Perhaps the greatest gift we can give another person is our undivided attention. Being fully present means listening with every sense we have. It means creating a safe container to hold and honor the other person’s vulnerability in sharing.

The gift of presence is easier to describe than to do, much less sustain. Care givers are particularly vulnerable. Whether they are professionals like doctors, nurses, first-responders, therapists, etc. or family members tending children, elders or those with special needs, care givers face two challenges.

Like all of us they must manage the endless ringing bell of arrivals to our in-box, the daily barrage of data that lure our brains to sort and file. Distractions are a hazard to holding presence.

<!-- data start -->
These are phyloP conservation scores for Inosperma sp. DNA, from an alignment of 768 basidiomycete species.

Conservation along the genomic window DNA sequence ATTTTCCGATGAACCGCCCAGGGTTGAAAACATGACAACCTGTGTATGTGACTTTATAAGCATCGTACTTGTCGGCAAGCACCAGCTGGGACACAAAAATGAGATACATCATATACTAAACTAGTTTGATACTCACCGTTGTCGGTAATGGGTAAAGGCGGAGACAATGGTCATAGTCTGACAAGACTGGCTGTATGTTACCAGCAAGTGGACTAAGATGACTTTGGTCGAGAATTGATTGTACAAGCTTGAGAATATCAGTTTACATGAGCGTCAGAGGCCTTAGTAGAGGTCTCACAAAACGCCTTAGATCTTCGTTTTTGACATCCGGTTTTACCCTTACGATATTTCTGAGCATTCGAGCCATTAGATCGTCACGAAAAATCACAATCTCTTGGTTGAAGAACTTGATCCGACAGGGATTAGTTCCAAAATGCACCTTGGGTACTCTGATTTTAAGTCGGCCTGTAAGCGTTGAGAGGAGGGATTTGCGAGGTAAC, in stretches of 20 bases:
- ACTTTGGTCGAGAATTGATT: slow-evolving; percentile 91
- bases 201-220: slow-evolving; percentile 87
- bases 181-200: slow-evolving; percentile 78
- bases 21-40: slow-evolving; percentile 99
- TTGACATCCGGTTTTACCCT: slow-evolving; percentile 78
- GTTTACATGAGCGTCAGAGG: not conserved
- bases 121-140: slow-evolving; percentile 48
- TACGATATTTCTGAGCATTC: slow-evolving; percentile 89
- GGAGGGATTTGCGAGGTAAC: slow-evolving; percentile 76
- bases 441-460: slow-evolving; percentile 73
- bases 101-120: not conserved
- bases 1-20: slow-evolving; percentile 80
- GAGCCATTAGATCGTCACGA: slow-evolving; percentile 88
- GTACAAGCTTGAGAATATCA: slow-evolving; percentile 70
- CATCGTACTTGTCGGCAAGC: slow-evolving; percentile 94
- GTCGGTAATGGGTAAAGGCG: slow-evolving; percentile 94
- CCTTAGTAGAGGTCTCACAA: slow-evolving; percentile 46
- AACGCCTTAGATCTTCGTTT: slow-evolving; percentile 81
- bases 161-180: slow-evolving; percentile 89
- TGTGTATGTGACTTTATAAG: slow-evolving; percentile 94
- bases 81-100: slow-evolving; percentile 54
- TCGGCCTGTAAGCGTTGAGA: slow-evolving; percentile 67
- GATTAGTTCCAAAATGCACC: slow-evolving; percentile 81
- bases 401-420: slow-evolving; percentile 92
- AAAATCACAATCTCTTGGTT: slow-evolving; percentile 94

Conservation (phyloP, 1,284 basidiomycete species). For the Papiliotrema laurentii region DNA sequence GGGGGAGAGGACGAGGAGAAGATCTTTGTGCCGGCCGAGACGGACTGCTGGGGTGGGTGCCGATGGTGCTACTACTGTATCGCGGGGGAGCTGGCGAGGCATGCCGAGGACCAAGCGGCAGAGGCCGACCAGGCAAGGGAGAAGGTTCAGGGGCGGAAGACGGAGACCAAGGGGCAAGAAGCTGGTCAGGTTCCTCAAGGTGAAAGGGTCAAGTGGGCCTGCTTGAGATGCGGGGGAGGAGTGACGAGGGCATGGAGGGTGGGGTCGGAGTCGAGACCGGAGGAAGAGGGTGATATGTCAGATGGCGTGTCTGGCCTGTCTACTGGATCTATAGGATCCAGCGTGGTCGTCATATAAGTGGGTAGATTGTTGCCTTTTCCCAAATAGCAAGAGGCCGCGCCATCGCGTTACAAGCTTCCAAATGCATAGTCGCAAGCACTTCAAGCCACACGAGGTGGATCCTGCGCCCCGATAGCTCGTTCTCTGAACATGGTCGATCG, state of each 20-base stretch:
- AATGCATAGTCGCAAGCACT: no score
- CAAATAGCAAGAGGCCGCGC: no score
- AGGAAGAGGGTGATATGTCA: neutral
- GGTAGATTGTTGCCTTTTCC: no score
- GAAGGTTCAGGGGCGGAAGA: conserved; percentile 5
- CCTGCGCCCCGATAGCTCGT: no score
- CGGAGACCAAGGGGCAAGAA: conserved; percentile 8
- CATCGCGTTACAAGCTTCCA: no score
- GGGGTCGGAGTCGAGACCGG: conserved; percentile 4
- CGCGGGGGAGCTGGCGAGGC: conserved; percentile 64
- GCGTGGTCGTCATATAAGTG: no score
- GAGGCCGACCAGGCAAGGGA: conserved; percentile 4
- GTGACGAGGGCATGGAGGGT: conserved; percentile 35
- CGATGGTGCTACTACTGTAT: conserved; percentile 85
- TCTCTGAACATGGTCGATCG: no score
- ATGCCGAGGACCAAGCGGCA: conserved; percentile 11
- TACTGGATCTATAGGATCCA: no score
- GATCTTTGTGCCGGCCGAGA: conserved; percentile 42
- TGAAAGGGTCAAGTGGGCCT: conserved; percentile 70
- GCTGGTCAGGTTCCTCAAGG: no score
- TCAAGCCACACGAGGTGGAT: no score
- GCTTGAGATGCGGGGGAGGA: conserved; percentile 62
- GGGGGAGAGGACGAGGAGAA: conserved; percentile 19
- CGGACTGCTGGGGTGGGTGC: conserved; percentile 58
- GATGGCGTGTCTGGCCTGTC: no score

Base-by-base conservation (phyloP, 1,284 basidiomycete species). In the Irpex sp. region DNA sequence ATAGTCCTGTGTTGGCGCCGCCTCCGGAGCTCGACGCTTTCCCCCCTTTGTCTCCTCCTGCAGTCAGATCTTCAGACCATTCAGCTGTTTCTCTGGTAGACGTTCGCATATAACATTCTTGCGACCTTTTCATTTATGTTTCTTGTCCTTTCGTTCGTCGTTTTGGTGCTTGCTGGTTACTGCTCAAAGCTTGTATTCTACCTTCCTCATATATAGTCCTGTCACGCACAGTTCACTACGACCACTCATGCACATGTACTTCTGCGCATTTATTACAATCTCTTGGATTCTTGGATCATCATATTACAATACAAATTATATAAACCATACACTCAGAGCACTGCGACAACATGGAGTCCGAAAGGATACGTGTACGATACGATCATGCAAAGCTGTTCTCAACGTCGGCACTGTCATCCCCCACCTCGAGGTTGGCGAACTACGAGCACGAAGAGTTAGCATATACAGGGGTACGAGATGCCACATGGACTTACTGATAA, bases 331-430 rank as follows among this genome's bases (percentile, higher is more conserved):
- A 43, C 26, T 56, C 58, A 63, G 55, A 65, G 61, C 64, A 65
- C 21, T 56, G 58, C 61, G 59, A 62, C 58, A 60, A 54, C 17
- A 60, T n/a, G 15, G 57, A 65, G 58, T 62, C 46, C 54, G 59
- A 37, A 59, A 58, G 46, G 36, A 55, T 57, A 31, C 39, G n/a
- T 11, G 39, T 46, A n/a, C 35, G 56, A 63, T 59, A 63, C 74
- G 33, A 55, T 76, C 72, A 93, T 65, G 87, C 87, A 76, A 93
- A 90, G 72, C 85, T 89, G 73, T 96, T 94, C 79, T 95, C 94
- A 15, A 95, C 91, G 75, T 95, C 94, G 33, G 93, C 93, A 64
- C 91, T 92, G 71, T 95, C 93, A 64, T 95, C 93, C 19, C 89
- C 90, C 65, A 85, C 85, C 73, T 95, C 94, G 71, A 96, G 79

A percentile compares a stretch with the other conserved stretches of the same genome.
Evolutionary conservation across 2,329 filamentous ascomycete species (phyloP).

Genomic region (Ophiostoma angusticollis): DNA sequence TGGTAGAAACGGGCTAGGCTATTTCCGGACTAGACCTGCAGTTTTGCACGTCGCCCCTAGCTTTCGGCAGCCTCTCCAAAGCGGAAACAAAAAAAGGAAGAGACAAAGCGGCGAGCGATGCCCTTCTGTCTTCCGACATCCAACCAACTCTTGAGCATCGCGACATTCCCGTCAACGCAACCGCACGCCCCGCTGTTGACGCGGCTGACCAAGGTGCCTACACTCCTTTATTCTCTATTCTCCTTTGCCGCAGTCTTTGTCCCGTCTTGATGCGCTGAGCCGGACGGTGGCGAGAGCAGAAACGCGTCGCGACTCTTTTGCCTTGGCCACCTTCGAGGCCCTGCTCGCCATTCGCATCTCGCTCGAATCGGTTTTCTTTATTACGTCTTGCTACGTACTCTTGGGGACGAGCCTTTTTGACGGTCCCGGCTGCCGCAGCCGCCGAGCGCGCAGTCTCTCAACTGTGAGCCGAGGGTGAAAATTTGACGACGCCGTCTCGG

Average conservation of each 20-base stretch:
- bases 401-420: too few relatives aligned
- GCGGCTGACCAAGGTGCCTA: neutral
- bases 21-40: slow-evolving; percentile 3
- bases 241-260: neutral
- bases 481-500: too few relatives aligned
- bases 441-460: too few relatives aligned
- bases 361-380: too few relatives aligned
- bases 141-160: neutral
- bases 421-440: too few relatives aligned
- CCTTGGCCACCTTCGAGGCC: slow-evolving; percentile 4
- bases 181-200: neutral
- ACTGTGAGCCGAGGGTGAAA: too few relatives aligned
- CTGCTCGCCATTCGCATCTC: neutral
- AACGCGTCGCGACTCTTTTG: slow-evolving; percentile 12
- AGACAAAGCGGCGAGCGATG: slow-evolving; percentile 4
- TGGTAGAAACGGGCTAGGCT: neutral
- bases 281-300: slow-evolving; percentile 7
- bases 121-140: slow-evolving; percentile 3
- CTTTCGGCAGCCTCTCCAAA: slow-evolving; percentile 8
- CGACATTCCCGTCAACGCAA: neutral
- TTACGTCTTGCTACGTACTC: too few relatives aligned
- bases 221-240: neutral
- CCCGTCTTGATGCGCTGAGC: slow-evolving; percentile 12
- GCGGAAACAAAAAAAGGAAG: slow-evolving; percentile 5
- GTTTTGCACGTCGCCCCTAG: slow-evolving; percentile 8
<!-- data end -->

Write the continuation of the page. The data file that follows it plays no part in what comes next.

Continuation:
Having coached many of them, I have also found that care givers have a proclivity for self-neglect. In his meditation guide, Moment by Moment: The Art and Practice of Mindfulness, Jerry Braza quotes a nurse whose favorite slogan is “I can’t do you if I don’t do me.”

What does it mean to “do me?” How we answer will differ for each of us, but our answers will have the same goal: the more we can be present to ourselves, the more effective we will be in being available to others.

We can do three things: be mindful of our own needs, give ourselves permission to meet them and make the time required. When we recharge our batteries with rest, exercise and spiritual practice; when we expand our minds, cultivate the relationships that are most dear to us and have fun, we are better prepared to extend and sustain the gift of presence.

What is one step you can take today that will help you most to “do me?”